Gluten Free Squishy Gingerbread

a cold and frosty morning
It’s been cold around these parts recently and I’ve got to say that after an exceptionally mild December and January this has been a little shocking to the system. (Hey, I’m British…we talk about the weather 😀 ).

squishy gingerbread

Cold and frosty mornings, grey afternoons and icy evenings have triggered cravings for squishy, sticky ginger cake, thrumming with warm spices and satisfyingly substantial.

Wanna try some?

Ingredients
300g self raising gluten free flour
2-3 teaspoons ground ginger
1 teaspoon ground mixed spice
250ml full fat milk (it has to be full fat!)
2 large eggs
150g butter
200g golden syrup
200g black treacle
120g brown sugar (the darker and more ‘treacley’ the better – muscovado is ideal)
1 teaspoon bicarbonate of soda, mixed with 2 tablespoons hot water

For the Icing (which is not at all necessary but I like it!)
Fresh lemon juice – about 3 teaspoons
Icing sugar – about 4 tablespoons
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Grease your baking tin (a 20cm square cake tin is a good size) and line with baking parchment.

Preheat the oven to gas mark 3/170°C/325°F

Put the flour, ground ginger and ground spice into a largeish mixing bowl and make a well in the middle – set to one side.

Lightly beat eggs and milk together – set to one side.

Melt butter, sugar, syrup and treacle

Melt the butter, sugar, syrup and treacle in a saucepan over a low heat.

Remove from heat, then mix in the beaten egg and milk, and the dissolved bicarbonate of soda.

add liquid to flour

Using a hand whisk to mix, slowly and steadily pour the the liquid ingredients into the flour,  continuing to beat until smooth.   The best way to avoid lumpy bits is to make a thick paste with a small amount of the liquid and then slowly whisk in the rest – don’t dump the whole lot in at once or you’ll be chasing little flour capsules for ages!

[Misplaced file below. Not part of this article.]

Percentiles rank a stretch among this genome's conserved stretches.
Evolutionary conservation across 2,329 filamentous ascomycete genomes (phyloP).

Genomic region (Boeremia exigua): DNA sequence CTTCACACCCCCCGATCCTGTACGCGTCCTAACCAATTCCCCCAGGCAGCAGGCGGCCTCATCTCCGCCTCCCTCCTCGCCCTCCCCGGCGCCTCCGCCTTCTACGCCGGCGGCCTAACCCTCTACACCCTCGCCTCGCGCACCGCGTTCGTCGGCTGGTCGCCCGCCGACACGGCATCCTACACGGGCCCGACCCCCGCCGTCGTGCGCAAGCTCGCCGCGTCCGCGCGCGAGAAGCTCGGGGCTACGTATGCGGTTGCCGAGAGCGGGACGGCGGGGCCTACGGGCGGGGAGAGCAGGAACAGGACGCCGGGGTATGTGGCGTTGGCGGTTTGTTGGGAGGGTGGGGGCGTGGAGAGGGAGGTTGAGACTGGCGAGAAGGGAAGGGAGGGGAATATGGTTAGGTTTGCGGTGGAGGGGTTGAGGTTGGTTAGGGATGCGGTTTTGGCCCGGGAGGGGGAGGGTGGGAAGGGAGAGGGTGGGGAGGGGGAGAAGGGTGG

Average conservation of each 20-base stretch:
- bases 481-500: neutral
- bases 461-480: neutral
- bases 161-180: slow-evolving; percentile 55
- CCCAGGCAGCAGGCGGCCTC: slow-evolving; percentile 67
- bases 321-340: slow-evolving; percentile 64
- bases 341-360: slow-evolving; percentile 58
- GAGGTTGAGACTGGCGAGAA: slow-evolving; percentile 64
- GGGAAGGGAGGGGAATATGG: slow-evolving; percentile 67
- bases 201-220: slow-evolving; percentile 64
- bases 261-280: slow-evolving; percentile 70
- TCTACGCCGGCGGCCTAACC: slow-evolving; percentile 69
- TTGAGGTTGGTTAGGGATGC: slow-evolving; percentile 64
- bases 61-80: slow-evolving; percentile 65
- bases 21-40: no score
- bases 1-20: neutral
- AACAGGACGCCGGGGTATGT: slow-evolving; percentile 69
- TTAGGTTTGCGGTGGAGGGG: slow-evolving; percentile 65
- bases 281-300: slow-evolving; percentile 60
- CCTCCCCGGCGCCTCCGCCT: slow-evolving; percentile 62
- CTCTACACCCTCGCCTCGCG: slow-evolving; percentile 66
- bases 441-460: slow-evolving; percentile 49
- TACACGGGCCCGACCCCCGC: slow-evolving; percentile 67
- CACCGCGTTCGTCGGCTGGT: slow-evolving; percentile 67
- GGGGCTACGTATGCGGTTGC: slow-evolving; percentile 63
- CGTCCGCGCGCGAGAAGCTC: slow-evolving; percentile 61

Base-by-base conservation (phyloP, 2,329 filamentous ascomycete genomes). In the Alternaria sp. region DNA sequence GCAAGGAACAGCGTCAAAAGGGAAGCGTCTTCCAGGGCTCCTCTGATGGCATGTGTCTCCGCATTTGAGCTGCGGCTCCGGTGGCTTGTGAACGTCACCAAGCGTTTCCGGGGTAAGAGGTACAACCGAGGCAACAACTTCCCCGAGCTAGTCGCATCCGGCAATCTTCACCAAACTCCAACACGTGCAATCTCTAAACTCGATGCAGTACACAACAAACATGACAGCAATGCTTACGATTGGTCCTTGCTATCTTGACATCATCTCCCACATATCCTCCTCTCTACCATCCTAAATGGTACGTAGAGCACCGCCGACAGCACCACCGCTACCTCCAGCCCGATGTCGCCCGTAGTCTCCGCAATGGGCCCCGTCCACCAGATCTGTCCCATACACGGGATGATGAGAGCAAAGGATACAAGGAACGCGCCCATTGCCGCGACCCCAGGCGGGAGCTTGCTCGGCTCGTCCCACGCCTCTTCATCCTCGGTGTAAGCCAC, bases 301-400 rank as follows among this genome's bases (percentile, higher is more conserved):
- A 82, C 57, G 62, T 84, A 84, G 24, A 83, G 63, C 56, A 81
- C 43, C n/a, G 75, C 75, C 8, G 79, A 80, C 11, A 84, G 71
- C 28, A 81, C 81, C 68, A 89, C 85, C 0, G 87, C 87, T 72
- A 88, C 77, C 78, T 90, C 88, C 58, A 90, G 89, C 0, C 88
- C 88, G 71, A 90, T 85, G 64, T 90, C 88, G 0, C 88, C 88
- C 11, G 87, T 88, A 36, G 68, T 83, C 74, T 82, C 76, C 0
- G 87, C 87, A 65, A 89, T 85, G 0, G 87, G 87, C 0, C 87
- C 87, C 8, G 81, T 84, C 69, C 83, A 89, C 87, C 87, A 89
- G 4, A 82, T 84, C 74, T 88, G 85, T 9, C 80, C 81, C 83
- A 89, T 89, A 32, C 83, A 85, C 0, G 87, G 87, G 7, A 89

This is a very runny batter so don’t worry – improbable as it seems, that liquid mix will firm up and become gingerbread 🙂

pour into prepared tin

It will start bubbling and fizzing as the bicarbonate of soda begins to react, so you need to move quickly to make sure you don’t lose precious ‘lift’ for your cake.

Pour into the prepared tin and bake for 45–60 minutes until well risen and firm to the touch.  To decide if it’s done, use a finger to gently press the cake – if it’s springy, it’s done.  If you use the toothpick test and your toothpick comes out clean, you’ve over baked it.

Carefully remove baking parchment

Leave in the tin to cool before carefully turning out and removing baking parchment.

drizzle with icing and cut into squares

To make the icing: mix lemon juice with icing sugar until you reach the desired consistency (about the consistency of pouring cream).  When you’re happy, drizzle over the gingerbread.

Let icing set before cutting into squares.  As you can see, because the top of the gingerbread is sticky it will discolour your icing – it doesn’t affect taste!

squishy gingerbread and hot choc

If you fancy a steaming mug of luxurious, thick hot chocolate to go with this, you should look here 🙂

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Stuffed Peppers

After a slightly confused conversation with Chef J recently I feel I should explain something, for the benefit of the non-European readers amongst you: what we call ‘minced’ beef/pork/lamb you would call ‘ground’ meat.

You should also be aware that mincemeat (all one word) has nothing to do with meat at all (any more) and is in fact a sweet mixture made with dried fruit, spices, suet and sugar, used for filling pies at Christmas. I say ‘any more’ because originally there was chopped up meat in the mixture; I believe it was a way of using up roast meat left overs, with the spices used to help disguise the less than fresh quality of said meat, but that may be wrong…who knows what went on in the minds of 17th century cooks?!